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Why Do Babies Need Tummy Time?

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a baby having some tummy time

Parents used to be advised that the safest position for sleep was baby on tummy. That’s no longer the case -- although your mom, and her mom, will probably continue telling you how it worked for them! The American Academy of Pediatrics (AAP) has since advised that putting babies “Back To Sleep,” or laying them down on their backs to go to sleep, is the safest method possible. It significantly lowers the risk of Sudden Infant Death Syndrome (SIDS), which is the nightmare scenario of every parent out there. It means, however, that babies are not spending any time on their tummies anymore, and all this lying on their back can result in one side, or the back, of the head becoming flattened (“flat head” syndrome). Babies have very soft, malleable skulls, so it is quite easy to reverse this phenomenon if you see it starting to happen. This is where tummy time comes in.

What Does Tummy Time Do?

Tummy time is an important part of taking care of baby. This is just a portion of the day – at least 30 minutes, although it doesn’t have to be all at once – that you set aside to let your little one play on his stomach. With baby on stomach, he can practice strengthening his back and neck muscles and trying to roll over, which will improve his coordination and balance.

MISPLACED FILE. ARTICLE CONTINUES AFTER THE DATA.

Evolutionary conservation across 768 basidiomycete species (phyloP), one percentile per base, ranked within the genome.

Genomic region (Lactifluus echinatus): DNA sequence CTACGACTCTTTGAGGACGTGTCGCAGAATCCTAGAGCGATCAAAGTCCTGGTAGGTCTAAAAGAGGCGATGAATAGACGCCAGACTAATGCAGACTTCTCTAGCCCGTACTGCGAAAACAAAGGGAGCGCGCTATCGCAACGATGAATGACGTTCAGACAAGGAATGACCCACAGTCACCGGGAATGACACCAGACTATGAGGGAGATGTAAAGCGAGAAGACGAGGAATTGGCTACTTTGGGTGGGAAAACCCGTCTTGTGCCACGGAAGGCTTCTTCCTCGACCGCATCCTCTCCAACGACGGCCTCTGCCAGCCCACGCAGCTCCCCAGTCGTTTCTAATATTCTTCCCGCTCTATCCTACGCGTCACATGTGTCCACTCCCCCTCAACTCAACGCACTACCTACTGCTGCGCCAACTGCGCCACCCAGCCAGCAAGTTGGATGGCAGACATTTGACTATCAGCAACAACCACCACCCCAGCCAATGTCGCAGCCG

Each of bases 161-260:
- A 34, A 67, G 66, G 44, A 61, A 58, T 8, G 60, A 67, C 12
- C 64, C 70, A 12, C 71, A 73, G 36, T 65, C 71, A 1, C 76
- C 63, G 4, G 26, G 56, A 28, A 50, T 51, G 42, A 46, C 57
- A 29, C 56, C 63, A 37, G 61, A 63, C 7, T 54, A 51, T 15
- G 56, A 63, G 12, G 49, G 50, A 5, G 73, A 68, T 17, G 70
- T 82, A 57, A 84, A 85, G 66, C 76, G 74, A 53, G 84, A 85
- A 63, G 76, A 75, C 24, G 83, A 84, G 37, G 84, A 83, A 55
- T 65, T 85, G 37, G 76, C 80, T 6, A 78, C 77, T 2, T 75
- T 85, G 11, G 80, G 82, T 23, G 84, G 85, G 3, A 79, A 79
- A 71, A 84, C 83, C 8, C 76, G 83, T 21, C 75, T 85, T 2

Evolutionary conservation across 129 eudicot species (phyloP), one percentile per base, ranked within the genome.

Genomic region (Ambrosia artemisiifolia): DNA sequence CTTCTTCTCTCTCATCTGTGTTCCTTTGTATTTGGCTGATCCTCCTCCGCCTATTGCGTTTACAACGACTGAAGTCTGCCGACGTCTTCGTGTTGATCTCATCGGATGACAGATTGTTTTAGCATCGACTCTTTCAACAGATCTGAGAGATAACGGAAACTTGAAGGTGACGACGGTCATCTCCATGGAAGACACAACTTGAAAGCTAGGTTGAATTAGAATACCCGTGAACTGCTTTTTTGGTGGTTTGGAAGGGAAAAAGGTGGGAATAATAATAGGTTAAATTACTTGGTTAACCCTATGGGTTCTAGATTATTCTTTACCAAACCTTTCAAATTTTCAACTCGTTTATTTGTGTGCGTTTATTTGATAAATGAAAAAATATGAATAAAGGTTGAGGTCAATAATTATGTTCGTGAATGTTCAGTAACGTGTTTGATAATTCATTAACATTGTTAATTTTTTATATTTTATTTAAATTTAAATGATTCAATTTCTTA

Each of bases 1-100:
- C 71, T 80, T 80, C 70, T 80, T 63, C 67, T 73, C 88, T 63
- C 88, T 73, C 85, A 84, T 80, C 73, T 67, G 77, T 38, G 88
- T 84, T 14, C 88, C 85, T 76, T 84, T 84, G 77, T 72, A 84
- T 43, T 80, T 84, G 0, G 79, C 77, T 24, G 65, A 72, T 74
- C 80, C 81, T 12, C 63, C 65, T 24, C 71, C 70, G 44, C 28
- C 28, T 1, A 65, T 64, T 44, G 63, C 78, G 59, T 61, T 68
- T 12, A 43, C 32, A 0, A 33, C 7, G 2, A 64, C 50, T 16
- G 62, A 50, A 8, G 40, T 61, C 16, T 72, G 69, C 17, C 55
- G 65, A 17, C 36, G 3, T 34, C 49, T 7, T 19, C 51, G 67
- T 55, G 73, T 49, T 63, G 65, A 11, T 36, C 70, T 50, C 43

Choose a time of the day when your baby is happy, perhaps just after a nap and with a fresh, clean diaper on. Lie her down on a soft floor or blanket and put some toys next to her so that she doesn’t get too fussy. Bright, colorful, crinkly toys are good, as are mirrors or toys with flashing lights. Try keeping her barefoot, so that her toes can grip the floor. Some babies love tummy time and some of them hate it, but it’s a pretty important exercise for the development of their muscles and also for preventing that flat head we talked about, so try to persevere. When they’ve made it clear they’ve had enough, pick them up and try again later.

Very young babies will find it difficult to keep their heads lifted at all, so make sure you are right there with them and can help reposition their heads so their faces aren’t squished into the floor. Talk and sing and play, whatever it takes to get baby equating tummy time with fun time. Another good tip is to lie down on your back, and lay your baby face-down on your stomach, facing you. He will feel safe with you there and love to look at your face. This is a great way to ease him into it as a newborn. As babies get older, they will get better at keeping their heads up, at reaching for things around them, and will soon learn how to roll over from this position.

 
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